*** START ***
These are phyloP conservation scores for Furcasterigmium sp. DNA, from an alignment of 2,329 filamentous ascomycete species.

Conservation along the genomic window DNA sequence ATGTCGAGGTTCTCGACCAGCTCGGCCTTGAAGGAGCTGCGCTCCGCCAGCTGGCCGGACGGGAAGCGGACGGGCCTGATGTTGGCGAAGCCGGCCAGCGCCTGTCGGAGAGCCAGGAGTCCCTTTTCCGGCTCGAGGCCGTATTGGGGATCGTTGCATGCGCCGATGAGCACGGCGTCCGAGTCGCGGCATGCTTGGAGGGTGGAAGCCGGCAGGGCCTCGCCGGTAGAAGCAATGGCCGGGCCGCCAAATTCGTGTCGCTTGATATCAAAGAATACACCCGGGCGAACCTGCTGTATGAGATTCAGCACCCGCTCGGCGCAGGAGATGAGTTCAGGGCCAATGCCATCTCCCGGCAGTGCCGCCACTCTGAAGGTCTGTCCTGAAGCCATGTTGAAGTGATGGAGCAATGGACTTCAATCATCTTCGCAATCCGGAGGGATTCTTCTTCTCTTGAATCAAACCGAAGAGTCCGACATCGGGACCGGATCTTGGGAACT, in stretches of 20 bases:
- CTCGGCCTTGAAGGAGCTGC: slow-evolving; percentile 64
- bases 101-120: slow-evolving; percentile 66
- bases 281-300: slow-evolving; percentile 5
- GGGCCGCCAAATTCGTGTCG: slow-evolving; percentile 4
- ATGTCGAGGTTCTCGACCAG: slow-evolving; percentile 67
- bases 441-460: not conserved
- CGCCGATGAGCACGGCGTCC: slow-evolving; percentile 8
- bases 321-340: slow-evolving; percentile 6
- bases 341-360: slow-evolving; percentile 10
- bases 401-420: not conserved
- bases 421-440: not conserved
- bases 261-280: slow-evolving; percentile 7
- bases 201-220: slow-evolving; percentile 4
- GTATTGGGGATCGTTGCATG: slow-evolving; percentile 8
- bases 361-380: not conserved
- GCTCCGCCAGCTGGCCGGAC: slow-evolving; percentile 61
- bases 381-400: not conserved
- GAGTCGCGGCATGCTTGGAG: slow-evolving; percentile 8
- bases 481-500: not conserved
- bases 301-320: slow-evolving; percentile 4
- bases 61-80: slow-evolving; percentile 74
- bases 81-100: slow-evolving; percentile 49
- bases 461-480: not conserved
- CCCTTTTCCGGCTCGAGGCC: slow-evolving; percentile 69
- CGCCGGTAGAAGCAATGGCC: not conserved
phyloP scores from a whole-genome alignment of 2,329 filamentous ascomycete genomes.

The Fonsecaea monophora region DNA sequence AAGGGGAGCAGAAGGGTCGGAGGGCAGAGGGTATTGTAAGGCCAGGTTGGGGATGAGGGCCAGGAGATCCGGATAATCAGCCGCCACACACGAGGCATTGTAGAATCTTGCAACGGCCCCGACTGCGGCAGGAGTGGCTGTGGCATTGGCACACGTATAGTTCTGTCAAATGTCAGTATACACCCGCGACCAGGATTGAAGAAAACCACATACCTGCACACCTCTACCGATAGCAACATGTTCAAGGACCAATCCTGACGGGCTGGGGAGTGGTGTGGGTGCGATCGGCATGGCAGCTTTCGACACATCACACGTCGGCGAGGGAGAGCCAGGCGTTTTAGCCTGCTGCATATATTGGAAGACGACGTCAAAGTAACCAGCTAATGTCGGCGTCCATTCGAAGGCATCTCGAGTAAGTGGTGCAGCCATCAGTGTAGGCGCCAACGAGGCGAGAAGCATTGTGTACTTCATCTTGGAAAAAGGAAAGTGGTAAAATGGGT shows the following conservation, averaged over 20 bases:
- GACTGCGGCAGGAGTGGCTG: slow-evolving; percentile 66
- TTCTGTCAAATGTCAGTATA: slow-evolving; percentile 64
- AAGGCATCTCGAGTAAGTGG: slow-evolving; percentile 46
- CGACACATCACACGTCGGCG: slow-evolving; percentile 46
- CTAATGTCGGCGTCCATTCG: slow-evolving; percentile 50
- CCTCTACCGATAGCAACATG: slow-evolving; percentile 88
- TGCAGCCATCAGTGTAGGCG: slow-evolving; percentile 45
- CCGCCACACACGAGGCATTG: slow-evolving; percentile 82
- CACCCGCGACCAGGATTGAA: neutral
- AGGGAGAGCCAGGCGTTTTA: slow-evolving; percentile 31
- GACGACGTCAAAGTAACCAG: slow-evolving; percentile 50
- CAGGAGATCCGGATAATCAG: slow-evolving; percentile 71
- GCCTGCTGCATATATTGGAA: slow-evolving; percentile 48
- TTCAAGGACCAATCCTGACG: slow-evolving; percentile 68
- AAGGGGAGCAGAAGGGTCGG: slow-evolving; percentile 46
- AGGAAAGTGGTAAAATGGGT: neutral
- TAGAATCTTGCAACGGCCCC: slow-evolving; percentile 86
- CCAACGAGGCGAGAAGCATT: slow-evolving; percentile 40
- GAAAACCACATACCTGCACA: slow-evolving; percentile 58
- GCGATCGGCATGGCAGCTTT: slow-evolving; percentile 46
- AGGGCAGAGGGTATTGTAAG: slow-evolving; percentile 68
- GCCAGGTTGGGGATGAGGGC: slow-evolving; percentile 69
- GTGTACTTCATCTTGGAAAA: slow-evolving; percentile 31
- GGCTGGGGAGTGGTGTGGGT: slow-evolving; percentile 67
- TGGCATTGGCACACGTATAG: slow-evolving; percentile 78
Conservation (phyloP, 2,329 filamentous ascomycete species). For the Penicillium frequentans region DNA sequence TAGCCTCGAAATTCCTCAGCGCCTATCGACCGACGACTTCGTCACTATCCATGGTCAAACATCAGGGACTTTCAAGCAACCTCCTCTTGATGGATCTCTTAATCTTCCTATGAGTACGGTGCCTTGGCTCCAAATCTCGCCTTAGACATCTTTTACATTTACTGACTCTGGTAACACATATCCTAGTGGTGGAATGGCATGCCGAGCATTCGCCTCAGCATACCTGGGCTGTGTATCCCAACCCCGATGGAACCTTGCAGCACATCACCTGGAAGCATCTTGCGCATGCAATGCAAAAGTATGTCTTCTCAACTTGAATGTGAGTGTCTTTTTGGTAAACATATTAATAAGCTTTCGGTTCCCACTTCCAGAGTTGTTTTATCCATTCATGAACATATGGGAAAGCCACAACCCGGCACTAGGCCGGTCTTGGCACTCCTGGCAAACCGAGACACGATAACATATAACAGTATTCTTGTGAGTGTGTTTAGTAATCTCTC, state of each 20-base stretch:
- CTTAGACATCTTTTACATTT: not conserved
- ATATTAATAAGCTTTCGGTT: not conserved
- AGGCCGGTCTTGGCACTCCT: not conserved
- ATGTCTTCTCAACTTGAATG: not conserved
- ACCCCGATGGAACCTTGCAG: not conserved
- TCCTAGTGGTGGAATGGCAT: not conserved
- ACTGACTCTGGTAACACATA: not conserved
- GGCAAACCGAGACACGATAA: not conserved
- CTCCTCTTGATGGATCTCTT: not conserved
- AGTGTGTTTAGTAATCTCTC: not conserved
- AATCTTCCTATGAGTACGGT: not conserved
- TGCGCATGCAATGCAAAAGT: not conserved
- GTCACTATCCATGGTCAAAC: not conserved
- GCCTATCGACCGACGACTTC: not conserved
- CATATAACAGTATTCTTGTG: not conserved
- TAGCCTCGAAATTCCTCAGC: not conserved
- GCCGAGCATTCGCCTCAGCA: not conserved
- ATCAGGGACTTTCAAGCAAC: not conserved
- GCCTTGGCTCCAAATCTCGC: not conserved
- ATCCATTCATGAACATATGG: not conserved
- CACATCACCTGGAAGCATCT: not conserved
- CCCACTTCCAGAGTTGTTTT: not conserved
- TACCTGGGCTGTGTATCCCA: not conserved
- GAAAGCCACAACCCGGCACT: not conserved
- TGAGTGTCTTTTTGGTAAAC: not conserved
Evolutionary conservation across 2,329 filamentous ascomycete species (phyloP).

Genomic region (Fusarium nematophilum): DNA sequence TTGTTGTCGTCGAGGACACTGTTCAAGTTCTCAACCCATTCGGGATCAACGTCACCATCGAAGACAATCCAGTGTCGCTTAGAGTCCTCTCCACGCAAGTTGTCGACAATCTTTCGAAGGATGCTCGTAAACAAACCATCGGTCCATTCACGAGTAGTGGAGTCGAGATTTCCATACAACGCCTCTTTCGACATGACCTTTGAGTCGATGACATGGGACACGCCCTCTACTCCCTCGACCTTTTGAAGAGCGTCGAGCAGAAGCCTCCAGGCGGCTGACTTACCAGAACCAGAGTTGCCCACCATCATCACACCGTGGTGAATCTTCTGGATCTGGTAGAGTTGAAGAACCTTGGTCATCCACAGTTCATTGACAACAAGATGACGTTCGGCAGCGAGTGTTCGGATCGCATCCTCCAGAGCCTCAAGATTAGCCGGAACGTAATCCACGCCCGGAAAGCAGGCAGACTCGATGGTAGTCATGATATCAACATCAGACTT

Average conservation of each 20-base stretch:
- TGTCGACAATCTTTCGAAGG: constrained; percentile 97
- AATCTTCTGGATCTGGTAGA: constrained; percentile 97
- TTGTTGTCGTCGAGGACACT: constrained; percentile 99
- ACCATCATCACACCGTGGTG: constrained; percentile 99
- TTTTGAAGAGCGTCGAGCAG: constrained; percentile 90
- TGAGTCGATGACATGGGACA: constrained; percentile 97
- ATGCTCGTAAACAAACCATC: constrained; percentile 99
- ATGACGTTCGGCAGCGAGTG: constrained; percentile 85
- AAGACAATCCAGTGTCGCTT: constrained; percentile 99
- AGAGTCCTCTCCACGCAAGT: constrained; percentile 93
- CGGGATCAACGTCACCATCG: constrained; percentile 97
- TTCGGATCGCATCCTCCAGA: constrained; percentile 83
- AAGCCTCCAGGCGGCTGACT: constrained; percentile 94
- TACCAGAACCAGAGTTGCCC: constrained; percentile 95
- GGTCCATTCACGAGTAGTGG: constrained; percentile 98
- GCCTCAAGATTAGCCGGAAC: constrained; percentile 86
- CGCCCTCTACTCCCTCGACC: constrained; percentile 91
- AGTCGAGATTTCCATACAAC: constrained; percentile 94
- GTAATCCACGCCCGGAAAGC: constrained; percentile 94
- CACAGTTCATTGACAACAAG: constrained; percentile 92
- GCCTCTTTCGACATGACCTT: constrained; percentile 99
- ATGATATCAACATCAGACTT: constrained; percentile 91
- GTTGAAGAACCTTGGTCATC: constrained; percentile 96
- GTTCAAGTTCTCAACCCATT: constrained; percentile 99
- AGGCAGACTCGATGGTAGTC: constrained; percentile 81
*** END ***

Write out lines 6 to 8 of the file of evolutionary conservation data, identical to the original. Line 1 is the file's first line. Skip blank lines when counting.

- GGGCCGCCAAATTCGTGTCG: slow-evolving; percentile 4
- ATGTCGAGGTTCTCGACCAG: slow-evolving; percentile 67
- bases 441-460: not conserved